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Brenda introduces her children to her ostomy.
My kids and I were having an adjustment period to my new ostomy. Even though I had been working with a colostomy for a few months, I was trying something new for me called stoma irrigation. I heard that some people actually moved around with an ostomy belt on while irrigating and that sounded a little complicated, so I never planned on doing that. Besides, an hour in the bathroom without children might be a welcomed break.
One day, my kids, ages 4 and 6 years old at the time, yelled at me through the bathroom door. “When are you coming out of the bathroom, Mom? We are hungry!” my son whined.
I said, “Give me a minute; I’ll be out to help you soon.”
Well, I thought, This might be a good time as any to try out moving around with this thing attached. I got out the trusty clip and attached it on the bottom, washed up, made sure everything was in place, and felt like I was cheating time, because ostomy irrigation can take anywhere from 45 minutes to an hour before it’s complete. I felt pretty confident as I went downstairs in my night gown. I got out the bowls, milk, corn flakes, cut up some bananas for their cereal, and was talking to them as they sat on their stools at the kitchen bar. We were laughing about something when all of a sudden, *PLOP!* My bag had slid down out of place without me knowing it and now a pile of poop was on the floor being observed by my children. They appeared shocked for a moment comprehending on what had just happened. Then John with the spoon almost to his mouth, stopped and said, “Gross!” then continued eating his cereal.
Of course I was honest with them about what I was going through in language that they would understand. From a very early age they knew that most people didn’t go through this but their mom did. I knew they were adjusting okay when I could hear them through the window the following month.
“Stay right in the front yard while I am in the bathroom,” I yelled through my upstairs window.
They had a friend from next door over and they played for a while. I heard him asking them a question.
“How come you are talking to your mom through the window?”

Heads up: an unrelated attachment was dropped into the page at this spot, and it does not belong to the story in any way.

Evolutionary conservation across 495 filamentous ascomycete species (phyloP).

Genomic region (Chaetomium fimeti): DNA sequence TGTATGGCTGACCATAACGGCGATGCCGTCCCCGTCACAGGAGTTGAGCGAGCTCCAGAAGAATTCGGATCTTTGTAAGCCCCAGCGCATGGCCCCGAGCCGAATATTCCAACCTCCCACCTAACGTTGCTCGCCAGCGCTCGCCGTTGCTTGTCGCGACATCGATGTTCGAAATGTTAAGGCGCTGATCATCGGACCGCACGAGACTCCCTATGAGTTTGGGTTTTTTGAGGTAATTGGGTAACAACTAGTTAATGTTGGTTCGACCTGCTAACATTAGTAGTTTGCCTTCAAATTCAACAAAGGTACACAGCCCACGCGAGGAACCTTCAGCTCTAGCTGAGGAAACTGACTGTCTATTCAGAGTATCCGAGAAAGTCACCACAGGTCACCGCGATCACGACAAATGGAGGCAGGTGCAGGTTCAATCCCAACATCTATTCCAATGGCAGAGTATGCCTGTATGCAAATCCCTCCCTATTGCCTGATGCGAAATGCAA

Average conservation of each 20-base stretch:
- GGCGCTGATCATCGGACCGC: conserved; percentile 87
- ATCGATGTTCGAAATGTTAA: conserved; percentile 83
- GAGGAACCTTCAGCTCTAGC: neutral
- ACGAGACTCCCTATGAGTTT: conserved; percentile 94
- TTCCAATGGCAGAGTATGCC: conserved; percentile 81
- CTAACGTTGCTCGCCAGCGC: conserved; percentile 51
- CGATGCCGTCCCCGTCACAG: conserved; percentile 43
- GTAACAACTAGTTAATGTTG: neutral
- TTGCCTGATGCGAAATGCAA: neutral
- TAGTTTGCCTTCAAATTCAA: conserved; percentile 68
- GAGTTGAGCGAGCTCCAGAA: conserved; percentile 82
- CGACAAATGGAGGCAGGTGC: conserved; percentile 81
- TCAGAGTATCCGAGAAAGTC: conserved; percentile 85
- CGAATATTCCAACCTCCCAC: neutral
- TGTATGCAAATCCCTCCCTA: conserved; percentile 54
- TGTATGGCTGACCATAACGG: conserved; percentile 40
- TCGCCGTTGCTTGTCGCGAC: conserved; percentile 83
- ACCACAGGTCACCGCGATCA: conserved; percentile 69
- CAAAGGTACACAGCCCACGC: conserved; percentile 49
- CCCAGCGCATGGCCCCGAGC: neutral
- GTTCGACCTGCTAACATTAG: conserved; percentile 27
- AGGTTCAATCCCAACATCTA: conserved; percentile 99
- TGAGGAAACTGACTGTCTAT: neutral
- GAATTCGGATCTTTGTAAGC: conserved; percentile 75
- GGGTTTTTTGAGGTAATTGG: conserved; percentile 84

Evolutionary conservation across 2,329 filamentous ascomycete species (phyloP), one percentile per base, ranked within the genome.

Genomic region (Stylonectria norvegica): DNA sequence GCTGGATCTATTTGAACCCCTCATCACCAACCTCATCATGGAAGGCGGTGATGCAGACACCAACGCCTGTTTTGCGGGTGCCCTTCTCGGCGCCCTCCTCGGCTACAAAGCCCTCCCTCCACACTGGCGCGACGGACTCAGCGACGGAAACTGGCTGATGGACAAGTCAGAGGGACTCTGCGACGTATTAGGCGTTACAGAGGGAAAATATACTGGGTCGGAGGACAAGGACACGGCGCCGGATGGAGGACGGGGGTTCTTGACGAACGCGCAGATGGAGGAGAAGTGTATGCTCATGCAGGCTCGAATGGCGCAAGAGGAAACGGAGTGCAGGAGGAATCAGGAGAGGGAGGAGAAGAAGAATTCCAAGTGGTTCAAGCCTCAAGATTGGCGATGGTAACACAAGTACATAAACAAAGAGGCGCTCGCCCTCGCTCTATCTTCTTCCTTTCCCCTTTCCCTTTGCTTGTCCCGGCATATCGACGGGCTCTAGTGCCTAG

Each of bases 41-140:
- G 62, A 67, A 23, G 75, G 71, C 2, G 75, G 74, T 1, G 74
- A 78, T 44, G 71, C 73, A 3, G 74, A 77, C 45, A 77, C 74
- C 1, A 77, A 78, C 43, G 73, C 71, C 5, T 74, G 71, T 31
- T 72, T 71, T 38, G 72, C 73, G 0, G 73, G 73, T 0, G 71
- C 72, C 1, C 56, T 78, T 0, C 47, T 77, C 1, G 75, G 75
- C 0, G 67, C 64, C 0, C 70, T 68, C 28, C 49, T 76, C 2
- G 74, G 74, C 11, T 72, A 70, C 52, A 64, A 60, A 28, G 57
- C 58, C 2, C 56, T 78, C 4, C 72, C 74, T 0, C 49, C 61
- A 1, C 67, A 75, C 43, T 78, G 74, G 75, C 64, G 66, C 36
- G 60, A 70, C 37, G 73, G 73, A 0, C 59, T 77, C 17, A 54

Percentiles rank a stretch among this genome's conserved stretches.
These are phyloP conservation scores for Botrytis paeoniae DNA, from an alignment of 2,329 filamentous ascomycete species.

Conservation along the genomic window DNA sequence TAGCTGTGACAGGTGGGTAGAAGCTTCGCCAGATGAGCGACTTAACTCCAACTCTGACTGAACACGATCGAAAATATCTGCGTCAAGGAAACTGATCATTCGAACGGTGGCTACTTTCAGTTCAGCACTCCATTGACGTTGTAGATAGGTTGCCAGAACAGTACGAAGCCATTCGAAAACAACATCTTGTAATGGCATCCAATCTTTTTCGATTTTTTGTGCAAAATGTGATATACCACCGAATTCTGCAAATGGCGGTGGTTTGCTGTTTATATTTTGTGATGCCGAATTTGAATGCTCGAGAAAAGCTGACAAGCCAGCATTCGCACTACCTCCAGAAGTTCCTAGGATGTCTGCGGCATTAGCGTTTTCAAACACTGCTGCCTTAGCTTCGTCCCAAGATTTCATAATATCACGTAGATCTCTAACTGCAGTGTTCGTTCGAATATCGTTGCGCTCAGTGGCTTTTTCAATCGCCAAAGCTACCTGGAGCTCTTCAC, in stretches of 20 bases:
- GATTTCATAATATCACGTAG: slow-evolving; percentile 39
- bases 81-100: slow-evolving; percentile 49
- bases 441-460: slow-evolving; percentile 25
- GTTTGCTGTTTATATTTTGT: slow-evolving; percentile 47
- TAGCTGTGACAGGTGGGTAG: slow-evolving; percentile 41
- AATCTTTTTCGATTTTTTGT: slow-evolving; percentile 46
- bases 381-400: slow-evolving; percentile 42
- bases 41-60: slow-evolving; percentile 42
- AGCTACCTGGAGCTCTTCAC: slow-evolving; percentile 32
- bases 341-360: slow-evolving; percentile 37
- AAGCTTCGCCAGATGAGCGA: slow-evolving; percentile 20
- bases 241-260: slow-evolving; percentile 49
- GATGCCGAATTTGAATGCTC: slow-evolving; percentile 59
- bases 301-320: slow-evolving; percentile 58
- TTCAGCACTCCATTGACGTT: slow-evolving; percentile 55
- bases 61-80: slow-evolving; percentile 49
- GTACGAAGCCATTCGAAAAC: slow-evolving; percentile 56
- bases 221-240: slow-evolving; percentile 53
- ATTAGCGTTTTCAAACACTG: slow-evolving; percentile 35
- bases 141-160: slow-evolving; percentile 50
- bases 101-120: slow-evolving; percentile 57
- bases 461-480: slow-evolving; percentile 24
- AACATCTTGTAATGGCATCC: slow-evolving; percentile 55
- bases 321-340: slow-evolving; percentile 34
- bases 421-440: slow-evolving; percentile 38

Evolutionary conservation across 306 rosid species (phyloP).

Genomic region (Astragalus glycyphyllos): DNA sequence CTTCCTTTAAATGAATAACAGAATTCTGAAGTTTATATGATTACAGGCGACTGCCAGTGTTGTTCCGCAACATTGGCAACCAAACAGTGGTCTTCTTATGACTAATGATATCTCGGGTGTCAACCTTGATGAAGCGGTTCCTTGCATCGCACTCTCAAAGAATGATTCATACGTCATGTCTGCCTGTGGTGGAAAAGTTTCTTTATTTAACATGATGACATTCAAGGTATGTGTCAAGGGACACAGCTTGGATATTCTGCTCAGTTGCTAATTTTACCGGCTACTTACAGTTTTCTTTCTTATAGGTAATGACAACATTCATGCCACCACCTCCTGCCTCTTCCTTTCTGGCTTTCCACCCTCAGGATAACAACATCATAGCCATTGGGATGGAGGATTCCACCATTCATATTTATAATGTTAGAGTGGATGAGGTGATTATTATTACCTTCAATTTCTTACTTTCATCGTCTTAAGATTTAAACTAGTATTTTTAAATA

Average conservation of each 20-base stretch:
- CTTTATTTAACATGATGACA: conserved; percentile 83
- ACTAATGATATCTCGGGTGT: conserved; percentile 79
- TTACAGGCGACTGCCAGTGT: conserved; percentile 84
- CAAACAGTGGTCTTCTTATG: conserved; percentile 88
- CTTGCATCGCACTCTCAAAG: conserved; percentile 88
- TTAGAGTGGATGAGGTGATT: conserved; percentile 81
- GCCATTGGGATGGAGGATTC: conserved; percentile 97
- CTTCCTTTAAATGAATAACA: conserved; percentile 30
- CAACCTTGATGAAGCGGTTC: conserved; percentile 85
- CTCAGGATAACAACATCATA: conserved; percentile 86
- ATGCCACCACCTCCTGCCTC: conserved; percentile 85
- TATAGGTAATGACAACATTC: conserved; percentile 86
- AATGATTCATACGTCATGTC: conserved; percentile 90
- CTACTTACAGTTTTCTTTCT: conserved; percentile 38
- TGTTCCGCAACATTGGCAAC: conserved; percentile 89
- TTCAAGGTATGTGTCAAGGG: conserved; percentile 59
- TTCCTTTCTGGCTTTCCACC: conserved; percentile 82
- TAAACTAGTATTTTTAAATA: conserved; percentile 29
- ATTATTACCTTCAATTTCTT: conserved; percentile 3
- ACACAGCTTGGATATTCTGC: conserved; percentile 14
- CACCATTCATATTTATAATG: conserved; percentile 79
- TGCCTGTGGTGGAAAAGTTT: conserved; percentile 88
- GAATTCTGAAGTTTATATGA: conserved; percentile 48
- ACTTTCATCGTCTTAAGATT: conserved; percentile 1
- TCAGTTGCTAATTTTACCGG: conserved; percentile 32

My son answered, “She has to sit in the bathroom because she poops through her tummy!”
Then I heard them all giggling. Now I had some explaining to do to the neighbors. As far as I know my children never needed therapy over it.
Both of my children went into the healthcare professions. Those kids are now 29 and 26. John became a Qualified Rehabilitation Consultant working with people who have been injured on the job, and is married with a daughter and another baby on the way. My daughter, Jehan, is single and sets up scheduling for a spine doctor. Growing up hearing ostomy stories and other medical talk might have shaped their futures. In the early days they went to every national ostomy conference with us too. They have a lot of compassion for people and have worked with people with many kinds of disabilities. Maybe because I had an ostomy it helped them. Our life experiences, although difficult at times can sometimes turn out very good in ways we never imagined. I have been most grateful for my ostomy to see my family (and me) grow older.
*Please note: The content of this article is not meant as medical advice. Routine ostomy/stoma irrigation is done on doctor’s orders. Irrigation may be an option for a person who has a descending colostomy or a sigmoid colostomy, and is not appropriate for people with a urostomy or ileostomy. If you are interested in learning the technique of irrigation it is very important that you talk with your healthcare professional for more information.
Prior to use, be sure to read the Instructions for Use for information regarding Intended Use, Contraindications, Warnings, Precautions, and Instructions.
Brenda Elsagher is a loud and proud member of the ostomy community and a good friend of Hollister Incorporated. She is an international keynote speaker, author and comedian.
Her books include: If the Battle is Over, Why am I Still in Uniform?; I’d Like to Buy a Bowel Please!; Bedpan Banter; It’s in the Bag and Under the Covers; and Your Glasses Are on Top of Your Head. You can find out more about her at livingandlaughing.com.
Financial Disclosure: Brenda received compensation from Hollister Incorporated for her contribution to this article.
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